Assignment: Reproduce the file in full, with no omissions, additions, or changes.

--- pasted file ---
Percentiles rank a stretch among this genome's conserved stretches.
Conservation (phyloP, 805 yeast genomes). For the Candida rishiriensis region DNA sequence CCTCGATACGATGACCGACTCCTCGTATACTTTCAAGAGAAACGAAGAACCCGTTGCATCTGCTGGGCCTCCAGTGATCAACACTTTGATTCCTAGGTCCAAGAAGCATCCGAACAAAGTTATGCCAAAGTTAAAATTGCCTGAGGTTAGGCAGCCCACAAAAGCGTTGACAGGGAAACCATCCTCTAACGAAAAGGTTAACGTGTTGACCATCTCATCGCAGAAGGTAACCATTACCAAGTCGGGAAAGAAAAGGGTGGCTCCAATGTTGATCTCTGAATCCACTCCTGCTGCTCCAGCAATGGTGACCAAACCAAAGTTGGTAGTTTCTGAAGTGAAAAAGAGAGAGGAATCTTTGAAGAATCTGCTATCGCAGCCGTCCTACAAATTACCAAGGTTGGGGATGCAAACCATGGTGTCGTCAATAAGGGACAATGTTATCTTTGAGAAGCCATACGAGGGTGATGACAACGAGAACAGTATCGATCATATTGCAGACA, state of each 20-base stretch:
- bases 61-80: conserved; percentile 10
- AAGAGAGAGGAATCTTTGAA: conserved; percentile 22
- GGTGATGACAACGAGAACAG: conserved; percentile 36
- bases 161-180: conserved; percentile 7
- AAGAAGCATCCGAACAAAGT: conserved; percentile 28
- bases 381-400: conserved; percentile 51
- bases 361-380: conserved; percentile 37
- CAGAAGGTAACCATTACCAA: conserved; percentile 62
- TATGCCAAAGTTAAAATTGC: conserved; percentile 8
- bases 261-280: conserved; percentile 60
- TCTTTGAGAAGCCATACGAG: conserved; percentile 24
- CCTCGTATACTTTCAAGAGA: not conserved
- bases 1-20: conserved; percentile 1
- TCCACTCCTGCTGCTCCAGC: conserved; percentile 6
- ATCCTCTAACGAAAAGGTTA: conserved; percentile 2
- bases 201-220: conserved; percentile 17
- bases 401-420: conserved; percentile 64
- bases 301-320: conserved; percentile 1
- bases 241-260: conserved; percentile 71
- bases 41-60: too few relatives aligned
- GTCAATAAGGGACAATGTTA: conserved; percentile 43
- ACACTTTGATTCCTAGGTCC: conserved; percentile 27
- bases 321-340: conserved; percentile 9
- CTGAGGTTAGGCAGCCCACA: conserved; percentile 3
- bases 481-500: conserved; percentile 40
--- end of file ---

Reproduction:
Percentiles rank a stretch among this genome's conserved stretches.
Conservation (phyloP, 805 yeast genomes). For the Candida rishiriensis region DNA sequence CCTCGATACGATGACCGACTCCTCGTATACTTTCAAGAGAAACGAAGAACCCGTTGCATCTGCTGGGCCTCCAGTGATCAACACTTTGATTCCTAGGTCCAAGAAGCATCCGAACAAAGTTATGCCAAAGTTAAAATTGCCTGAGGTTAGGCAGCCCACAAAAGCGTTGACAGGGAAACCATCCTCTAACGAAAAGGTTAACGTGTTGACCATCTCATCGCAGAAGGTAACCATTACCAAGTCGGGAAAGAAAAGGGTGGCTCCAATGTTGATCTCTGAATCCACTCCTGCTGCTCCAGCAATGGTGACCAAACCAAAGTTGGTAGTTTCTGAAGTGAAAAAGAGAGAGGAATCTTTGAAGAATCTGCTATCGCAGCCGTCCTACAAATTACCAAGGTTGGGGATGCAAACCATGGTGTCGTCAATAAGGGACAATGTTATCTTTGAGAAGCCATACGAGGGTGATGACAACGAGAACAGTATCGATCATATTGCAGACA, state of each 20-base stretch:
- bases 61-80: conserved; percentile 10
- AAGAGAGAGGAATCTTTGAA: conserved; percentile 22
- GGTGATGACAACGAGAACAG: conserved; percentile 36
- bases 161-180: conserved; percentile 7
- AAGAAGCATCCGAACAAAGT: conserved; percentile 28
- bases 381-400: conserved; percentile 51
- bases 361-380: conserved; percentile 37
- CAGAAGGTAACCATTACCAA: conserved; percentile 62
- TATGCCAAAGTTAAAATTGC: conserved; percentile 8
- bases 261-280: conserved; percentile 60
- TCTTTGAGAAGCCATACGAG: conserved; percentile 24
- CCTCGTATACTTTCAAGAGA: not conserved
- bases 1-20: conserved; percentile 1
- TCCACTCCTGCTGCTCCAGC: conserved; percentile 6
- ATCCTCTAACGAAAAGGTTA: conserved; percentile 2
- bases 201-220: conserved; percentile 17
- bases 401-420: conserved; percentile 64
- bases 301-320: conserved; percentile 1
- bases 241-260: conserved; percentile 71
- bases 41-60: too few relatives aligned
- GTCAATAAGGGACAATGTTA: conserved; percentile 43
- ACACTTTGATTCCTAGGTCC: conserved; percentile 27
- bases 321-340: conserved; percentile 9
- CTGAGGTTAGGCAGCCCACA: conserved; percentile 3
- bases 481-500: conserved; percentile 40